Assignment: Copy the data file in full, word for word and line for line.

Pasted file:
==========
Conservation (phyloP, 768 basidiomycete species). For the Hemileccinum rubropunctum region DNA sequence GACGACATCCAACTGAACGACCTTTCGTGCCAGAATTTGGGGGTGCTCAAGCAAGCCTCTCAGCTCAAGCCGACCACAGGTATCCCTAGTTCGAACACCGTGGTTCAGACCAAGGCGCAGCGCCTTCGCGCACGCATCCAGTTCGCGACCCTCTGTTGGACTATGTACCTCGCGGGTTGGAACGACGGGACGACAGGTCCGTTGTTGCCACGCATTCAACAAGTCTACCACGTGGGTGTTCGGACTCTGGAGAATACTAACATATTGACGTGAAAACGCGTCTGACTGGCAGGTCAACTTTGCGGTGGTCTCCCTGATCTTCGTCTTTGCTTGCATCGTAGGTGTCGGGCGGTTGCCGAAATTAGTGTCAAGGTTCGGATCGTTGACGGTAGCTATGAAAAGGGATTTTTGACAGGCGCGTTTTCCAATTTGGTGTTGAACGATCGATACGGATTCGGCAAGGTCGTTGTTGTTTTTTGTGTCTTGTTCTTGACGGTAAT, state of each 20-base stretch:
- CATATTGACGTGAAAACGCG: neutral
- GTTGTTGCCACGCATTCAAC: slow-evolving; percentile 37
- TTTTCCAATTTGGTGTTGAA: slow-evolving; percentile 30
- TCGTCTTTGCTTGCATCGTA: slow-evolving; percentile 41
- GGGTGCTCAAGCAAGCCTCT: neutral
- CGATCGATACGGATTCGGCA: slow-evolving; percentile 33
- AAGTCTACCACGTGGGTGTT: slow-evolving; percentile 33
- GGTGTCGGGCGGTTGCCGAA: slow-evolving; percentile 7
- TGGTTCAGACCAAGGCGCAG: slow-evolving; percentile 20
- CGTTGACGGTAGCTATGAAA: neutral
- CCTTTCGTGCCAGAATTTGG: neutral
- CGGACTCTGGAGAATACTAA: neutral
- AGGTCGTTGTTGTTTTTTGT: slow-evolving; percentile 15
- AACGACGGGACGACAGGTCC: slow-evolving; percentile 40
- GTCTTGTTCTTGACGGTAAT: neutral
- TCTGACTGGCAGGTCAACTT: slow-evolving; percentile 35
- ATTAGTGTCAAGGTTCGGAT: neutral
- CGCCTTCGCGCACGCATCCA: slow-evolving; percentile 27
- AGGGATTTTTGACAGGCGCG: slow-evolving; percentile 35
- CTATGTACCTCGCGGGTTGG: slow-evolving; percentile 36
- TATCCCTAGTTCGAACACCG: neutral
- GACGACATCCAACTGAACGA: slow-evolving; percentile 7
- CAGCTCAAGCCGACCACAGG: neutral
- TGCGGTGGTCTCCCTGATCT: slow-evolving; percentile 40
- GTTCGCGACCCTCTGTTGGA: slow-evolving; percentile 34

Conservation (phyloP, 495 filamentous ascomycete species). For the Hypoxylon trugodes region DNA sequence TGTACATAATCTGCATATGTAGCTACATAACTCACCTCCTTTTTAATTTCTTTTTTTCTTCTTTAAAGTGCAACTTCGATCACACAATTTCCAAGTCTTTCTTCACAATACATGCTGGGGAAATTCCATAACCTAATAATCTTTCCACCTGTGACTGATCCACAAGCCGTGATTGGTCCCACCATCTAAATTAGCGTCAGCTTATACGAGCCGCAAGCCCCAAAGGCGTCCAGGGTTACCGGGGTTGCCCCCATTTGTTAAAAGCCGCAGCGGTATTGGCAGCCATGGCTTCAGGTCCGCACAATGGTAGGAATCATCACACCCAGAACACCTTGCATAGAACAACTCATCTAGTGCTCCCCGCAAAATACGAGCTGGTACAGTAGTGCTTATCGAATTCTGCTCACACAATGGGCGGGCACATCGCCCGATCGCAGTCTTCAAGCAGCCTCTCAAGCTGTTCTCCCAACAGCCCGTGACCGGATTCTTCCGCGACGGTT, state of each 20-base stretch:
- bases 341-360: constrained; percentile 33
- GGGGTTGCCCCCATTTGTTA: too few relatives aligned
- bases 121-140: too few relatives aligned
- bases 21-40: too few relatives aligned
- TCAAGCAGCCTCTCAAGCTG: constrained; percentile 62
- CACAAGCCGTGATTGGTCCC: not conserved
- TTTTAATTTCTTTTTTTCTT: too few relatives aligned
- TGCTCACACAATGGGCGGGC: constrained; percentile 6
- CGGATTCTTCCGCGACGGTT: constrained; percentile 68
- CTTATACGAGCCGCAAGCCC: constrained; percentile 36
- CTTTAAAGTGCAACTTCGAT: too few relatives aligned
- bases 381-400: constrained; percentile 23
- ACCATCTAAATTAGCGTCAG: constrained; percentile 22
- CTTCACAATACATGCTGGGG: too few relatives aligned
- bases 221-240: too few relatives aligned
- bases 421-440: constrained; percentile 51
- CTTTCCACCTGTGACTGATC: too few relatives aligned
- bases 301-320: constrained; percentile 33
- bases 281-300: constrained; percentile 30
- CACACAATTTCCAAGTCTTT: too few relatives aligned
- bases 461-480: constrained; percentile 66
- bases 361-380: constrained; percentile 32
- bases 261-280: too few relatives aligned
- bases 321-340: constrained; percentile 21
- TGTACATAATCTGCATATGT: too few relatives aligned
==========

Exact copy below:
Conservation (phyloP, 768 basidiomycete species). For the Hemileccinum rubropunctum region DNA sequence GACGACATCCAACTGAACGACCTTTCGTGCCAGAATTTGGGGGTGCTCAAGCAAGCCTCTCAGCTCAAGCCGACCACAGGTATCCCTAGTTCGAACACCGTGGTTCAGACCAAGGCGCAGCGCCTTCGCGCACGCATCCAGTTCGCGACCCTCTGTTGGACTATGTACCTCGCGGGTTGGAACGACGGGACGACAGGTCCGTTGTTGCCACGCATTCAACAAGTCTACCACGTGGGTGTTCGGACTCTGGAGAATACTAACATATTGACGTGAAAACGCGTCTGACTGGCAGGTCAACTTTGCGGTGGTCTCCCTGATCTTCGTCTTTGCTTGCATCGTAGGTGTCGGGCGGTTGCCGAAATTAGTGTCAAGGTTCGGATCGTTGACGGTAGCTATGAAAAGGGATTTTTGACAGGCGCGTTTTCCAATTTGGTGTTGAACGATCGATACGGATTCGGCAAGGTCGTTGTTGTTTTTTGTGTCTTGTTCTTGACGGTAAT, state of each 20-base stretch:
- CATATTGACGTGAAAACGCG: neutral
- GTTGTTGCCACGCATTCAAC: slow-evolving; percentile 37
- TTTTCCAATTTGGTGTTGAA: slow-evolving; percentile 30
- TCGTCTTTGCTTGCATCGTA: slow-evolving; percentile 41
- GGGTGCTCAAGCAAGCCTCT: neutral
- CGATCGATACGGATTCGGCA: slow-evolving; percentile 33
- AAGTCTACCACGTGGGTGTT: slow-evolving; percentile 33
- GGTGTCGGGCGGTTGCCGAA: slow-evolving; percentile 7
- TGGTTCAGACCAAGGCGCAG: slow-evolving; percentile 20
- CGTTGACGGTAGCTATGAAA: neutral
- CCTTTCGTGCCAGAATTTGG: neutral
- CGGACTCTGGAGAATACTAA: neutral
- AGGTCGTTGTTGTTTTTTGT: slow-evolving; percentile 15
- AACGACGGGACGACAGGTCC: slow-evolving; percentile 40
- GTCTTGTTCTTGACGGTAAT: neutral
- TCTGACTGGCAGGTCAACTT: slow-evolving; percentile 35
- ATTAGTGTCAAGGTTCGGAT: neutral
- CGCCTTCGCGCACGCATCCA: slow-evolving; percentile 27
- AGGGATTTTTGACAGGCGCG: slow-evolving; percentile 35
- CTATGTACCTCGCGGGTTGG: slow-evolving; percentile 36
- TATCCCTAGTTCGAACACCG: neutral
- GACGACATCCAACTGAACGA: slow-evolving; percentile 7
- CAGCTCAAGCCGACCACAGG: neutral
- TGCGGTGGTCTCCCTGATCT: slow-evolving; percentile 40
- GTTCGCGACCCTCTGTTGGA: slow-evolving; percentile 34

Conservation (phyloP, 495 filamentous ascomycete species). For the Hypoxylon trugodes region DNA sequence TGTACATAATCTGCATATGTAGCTACATAACTCACCTCCTTTTTAATTTCTTTTTTTCTTCTTTAAAGTGCAACTTCGATCACACAATTTCCAAGTCTTTCTTCACAATACATGCTGGGGAAATTCCATAACCTAATAATCTTTCCACCTGTGACTGATCCACAAGCCGTGATTGGTCCCACCATCTAAATTAGCGTCAGCTTATACGAGCCGCAAGCCCCAAAGGCGTCCAGGGTTACCGGGGTTGCCCCCATTTGTTAAAAGCCGCAGCGGTATTGGCAGCCATGGCTTCAGGTCCGCACAATGGTAGGAATCATCACACCCAGAACACCTTGCATAGAACAACTCATCTAGTGCTCCCCGCAAAATACGAGCTGGTACAGTAGTGCTTATCGAATTCTGCTCACACAATGGGCGGGCACATCGCCCGATCGCAGTCTTCAAGCAGCCTCTCAAGCTGTTCTCCCAACAGCCCGTGACCGGATTCTTCCGCGACGGTT, state of each 20-base stretch:
- bases 341-360: constrained; percentile 33
- GGGGTTGCCCCCATTTGTTA: too few relatives aligned
- bases 121-140: too few relatives aligned
- bases 21-40: too few relatives aligned
- TCAAGCAGCCTCTCAAGCTG: constrained; percentile 62
- CACAAGCCGTGATTGGTCCC: not conserved
- TTTTAATTTCTTTTTTTCTT: too few relatives aligned
- TGCTCACACAATGGGCGGGC: constrained; percentile 6
- CGGATTCTTCCGCGACGGTT: constrained; percentile 68
- CTTATACGAGCCGCAAGCCC: constrained; percentile 36
- CTTTAAAGTGCAACTTCGAT: too few relatives aligned
- bases 381-400: constrained; percentile 23
- ACCATCTAAATTAGCGTCAG: constrained; percentile 22
- CTTCACAATACATGCTGGGG: too few relatives aligned
- bases 221-240: too few relatives aligned
- bases 421-440: constrained; percentile 51
- CTTTCCACCTGTGACTGATC: too few relatives aligned
- bases 301-320: constrained; percentile 33
- bases 281-300: constrained; percentile 30
- CACACAATTTCCAAGTCTTT: too few relatives aligned
- bases 461-480: constrained; percentile 66
- bases 361-380: constrained; percentile 32
- bases 261-280: too few relatives aligned
- bases 321-340: constrained; percentile 21
- TGTACATAATCTGCATATGT: too few relatives aligned